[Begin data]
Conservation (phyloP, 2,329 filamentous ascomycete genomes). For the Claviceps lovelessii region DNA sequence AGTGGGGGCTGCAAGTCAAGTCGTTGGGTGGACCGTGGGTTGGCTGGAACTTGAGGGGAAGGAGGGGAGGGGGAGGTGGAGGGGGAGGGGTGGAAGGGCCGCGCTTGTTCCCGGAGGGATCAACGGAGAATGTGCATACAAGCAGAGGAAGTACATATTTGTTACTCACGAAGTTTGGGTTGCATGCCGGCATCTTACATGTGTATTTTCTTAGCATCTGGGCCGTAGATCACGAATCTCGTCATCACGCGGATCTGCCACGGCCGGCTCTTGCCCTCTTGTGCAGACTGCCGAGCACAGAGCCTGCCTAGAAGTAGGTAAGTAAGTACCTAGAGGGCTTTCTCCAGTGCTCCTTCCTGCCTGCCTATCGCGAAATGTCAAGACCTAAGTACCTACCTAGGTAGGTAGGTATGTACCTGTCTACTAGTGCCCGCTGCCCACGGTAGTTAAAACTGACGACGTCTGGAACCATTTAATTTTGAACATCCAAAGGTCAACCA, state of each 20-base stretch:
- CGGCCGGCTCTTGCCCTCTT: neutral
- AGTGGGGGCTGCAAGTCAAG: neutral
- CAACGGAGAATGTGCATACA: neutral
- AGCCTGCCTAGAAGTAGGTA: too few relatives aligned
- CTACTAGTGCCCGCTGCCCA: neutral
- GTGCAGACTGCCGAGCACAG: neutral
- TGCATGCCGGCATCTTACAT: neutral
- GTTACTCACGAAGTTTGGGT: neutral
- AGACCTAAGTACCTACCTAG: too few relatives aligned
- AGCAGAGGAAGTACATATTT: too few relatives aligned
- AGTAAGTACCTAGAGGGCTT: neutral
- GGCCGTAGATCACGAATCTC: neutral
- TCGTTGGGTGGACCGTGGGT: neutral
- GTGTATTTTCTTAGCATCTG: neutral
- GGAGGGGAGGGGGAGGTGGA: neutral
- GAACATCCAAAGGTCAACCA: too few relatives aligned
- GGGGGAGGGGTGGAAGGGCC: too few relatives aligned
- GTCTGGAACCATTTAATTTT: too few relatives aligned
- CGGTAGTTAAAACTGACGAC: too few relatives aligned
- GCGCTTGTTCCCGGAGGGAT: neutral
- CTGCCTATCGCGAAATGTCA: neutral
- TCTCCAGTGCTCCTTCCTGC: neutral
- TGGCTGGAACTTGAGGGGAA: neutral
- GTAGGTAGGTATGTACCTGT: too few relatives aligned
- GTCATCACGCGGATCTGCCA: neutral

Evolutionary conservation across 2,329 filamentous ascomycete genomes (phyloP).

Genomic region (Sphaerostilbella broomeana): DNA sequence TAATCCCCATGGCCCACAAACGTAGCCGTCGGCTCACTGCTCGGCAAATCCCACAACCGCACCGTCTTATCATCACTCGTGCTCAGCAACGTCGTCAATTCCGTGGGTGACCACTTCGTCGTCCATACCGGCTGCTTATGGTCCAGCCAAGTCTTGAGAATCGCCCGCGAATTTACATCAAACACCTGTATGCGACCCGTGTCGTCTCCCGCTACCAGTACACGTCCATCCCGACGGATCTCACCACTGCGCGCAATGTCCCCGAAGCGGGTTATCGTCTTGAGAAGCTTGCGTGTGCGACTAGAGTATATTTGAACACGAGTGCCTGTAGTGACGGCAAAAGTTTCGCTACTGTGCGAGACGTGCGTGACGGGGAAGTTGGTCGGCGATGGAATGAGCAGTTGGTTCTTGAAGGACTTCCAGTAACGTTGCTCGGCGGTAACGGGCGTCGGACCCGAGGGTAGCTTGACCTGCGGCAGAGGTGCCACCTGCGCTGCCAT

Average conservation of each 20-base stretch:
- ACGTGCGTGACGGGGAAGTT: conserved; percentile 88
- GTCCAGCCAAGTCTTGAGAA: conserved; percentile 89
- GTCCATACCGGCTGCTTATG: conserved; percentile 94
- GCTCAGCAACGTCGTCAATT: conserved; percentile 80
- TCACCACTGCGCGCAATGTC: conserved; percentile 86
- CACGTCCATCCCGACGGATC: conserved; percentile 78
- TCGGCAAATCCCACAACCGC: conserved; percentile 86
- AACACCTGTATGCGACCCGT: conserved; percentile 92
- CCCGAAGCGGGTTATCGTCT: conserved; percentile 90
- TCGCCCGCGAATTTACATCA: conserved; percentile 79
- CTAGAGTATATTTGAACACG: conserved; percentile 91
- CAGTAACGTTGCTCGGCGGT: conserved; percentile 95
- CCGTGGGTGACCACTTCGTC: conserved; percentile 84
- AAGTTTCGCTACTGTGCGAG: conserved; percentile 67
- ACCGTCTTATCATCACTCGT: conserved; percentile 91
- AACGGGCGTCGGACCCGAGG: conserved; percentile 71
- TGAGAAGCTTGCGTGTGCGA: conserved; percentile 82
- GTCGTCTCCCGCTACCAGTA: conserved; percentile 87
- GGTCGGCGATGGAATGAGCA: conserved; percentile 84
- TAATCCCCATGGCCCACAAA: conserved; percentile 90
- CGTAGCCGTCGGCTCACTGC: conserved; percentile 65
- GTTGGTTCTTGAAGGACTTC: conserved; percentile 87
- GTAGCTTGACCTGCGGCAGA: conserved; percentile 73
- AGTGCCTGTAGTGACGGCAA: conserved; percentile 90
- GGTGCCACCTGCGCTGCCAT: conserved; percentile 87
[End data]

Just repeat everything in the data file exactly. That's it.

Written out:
Conservation (phyloP, 2,329 filamentous ascomycete genomes). For the Claviceps lovelessii region DNA sequence AGTGGGGGCTGCAAGTCAAGTCGTTGGGTGGACCGTGGGTTGGCTGGAACTTGAGGGGAAGGAGGGGAGGGGGAGGTGGAGGGGGAGGGGTGGAAGGGCCGCGCTTGTTCCCGGAGGGATCAACGGAGAATGTGCATACAAGCAGAGGAAGTACATATTTGTTACTCACGAAGTTTGGGTTGCATGCCGGCATCTTACATGTGTATTTTCTTAGCATCTGGGCCGTAGATCACGAATCTCGTCATCACGCGGATCTGCCACGGCCGGCTCTTGCCCTCTTGTGCAGACTGCCGAGCACAGAGCCTGCCTAGAAGTAGGTAAGTAAGTACCTAGAGGGCTTTCTCCAGTGCTCCTTCCTGCCTGCCTATCGCGAAATGTCAAGACCTAAGTACCTACCTAGGTAGGTAGGTATGTACCTGTCTACTAGTGCCCGCTGCCCACGGTAGTTAAAACTGACGACGTCTGGAACCATTTAATTTTGAACATCCAAAGGTCAACCA, state of each 20-base stretch:
- CGGCCGGCTCTTGCCCTCTT: neutral
- AGTGGGGGCTGCAAGTCAAG: neutral
- CAACGGAGAATGTGCATACA: neutral
- AGCCTGCCTAGAAGTAGGTA: too few relatives aligned
- CTACTAGTGCCCGCTGCCCA: neutral
- GTGCAGACTGCCGAGCACAG: neutral
- TGCATGCCGGCATCTTACAT: neutral
- GTTACTCACGAAGTTTGGGT: neutral
- AGACCTAAGTACCTACCTAG: too few relatives aligned
- AGCAGAGGAAGTACATATTT: too few relatives aligned
- AGTAAGTACCTAGAGGGCTT: neutral
- GGCCGTAGATCACGAATCTC: neutral
- TCGTTGGGTGGACCGTGGGT: neutral
- GTGTATTTTCTTAGCATCTG: neutral
- GGAGGGGAGGGGGAGGTGGA: neutral
- GAACATCCAAAGGTCAACCA: too few relatives aligned
- GGGGGAGGGGTGGAAGGGCC: too few relatives aligned
- GTCTGGAACCATTTAATTTT: too few relatives aligned
- CGGTAGTTAAAACTGACGAC: too few relatives aligned
- GCGCTTGTTCCCGGAGGGAT: neutral
- CTGCCTATCGCGAAATGTCA: neutral
- TCTCCAGTGCTCCTTCCTGC: neutral
- TGGCTGGAACTTGAGGGGAA: neutral
- GTAGGTAGGTATGTACCTGT: too few relatives aligned
- GTCATCACGCGGATCTGCCA: neutral

Evolutionary conservation across 2,329 filamentous ascomycete genomes (phyloP).

Genomic region (Sphaerostilbella broomeana): DNA sequence TAATCCCCATGGCCCACAAACGTAGCCGTCGGCTCACTGCTCGGCAAATCCCACAACCGCACCGTCTTATCATCACTCGTGCTCAGCAACGTCGTCAATTCCGTGGGTGACCACTTCGTCGTCCATACCGGCTGCTTATGGTCCAGCCAAGTCTTGAGAATCGCCCGCGAATTTACATCAAACACCTGTATGCGACCCGTGTCGTCTCCCGCTACCAGTACACGTCCATCCCGACGGATCTCACCACTGCGCGCAATGTCCCCGAAGCGGGTTATCGTCTTGAGAAGCTTGCGTGTGCGACTAGAGTATATTTGAACACGAGTGCCTGTAGTGACGGCAAAAGTTTCGCTACTGTGCGAGACGTGCGTGACGGGGAAGTTGGTCGGCGATGGAATGAGCAGTTGGTTCTTGAAGGACTTCCAGTAACGTTGCTCGGCGGTAACGGGCGTCGGACCCGAGGGTAGCTTGACCTGCGGCAGAGGTGCCACCTGCGCTGCCAT

Average conservation of each 20-base stretch:
- ACGTGCGTGACGGGGAAGTT: conserved; percentile 88
- GTCCAGCCAAGTCTTGAGAA: conserved; percentile 89
- GTCCATACCGGCTGCTTATG: conserved; percentile 94
- GCTCAGCAACGTCGTCAATT: conserved; percentile 80
- TCACCACTGCGCGCAATGTC: conserved; percentile 86
- CACGTCCATCCCGACGGATC: conserved; percentile 78
- TCGGCAAATCCCACAACCGC: conserved; percentile 86
- AACACCTGTATGCGACCCGT: conserved; percentile 92
- CCCGAAGCGGGTTATCGTCT: conserved; percentile 90
- TCGCCCGCGAATTTACATCA: conserved; percentile 79
- CTAGAGTATATTTGAACACG: conserved; percentile 91
- CAGTAACGTTGCTCGGCGGT: conserved; percentile 95
- CCGTGGGTGACCACTTCGTC: conserved; percentile 84
- AAGTTTCGCTACTGTGCGAG: conserved; percentile 67
- ACCGTCTTATCATCACTCGT: conserved; percentile 91
- AACGGGCGTCGGACCCGAGG: conserved; percentile 71
- TGAGAAGCTTGCGTGTGCGA: conserved; percentile 82
- GTCGTCTCCCGCTACCAGTA: conserved; percentile 87
- GGTCGGCGATGGAATGAGCA: conserved; percentile 84
- TAATCCCCATGGCCCACAAA: conserved; percentile 90
- CGTAGCCGTCGGCTCACTGC: conserved; percentile 65
- GTTGGTTCTTGAAGGACTTC: conserved; percentile 87
- GTAGCTTGACCTGCGGCAGA: conserved; percentile 73
- AGTGCCTGTAGTGACGGCAA: conserved; percentile 90
- GGTGCCACCTGCGCTGCCAT: conserved; percentile 87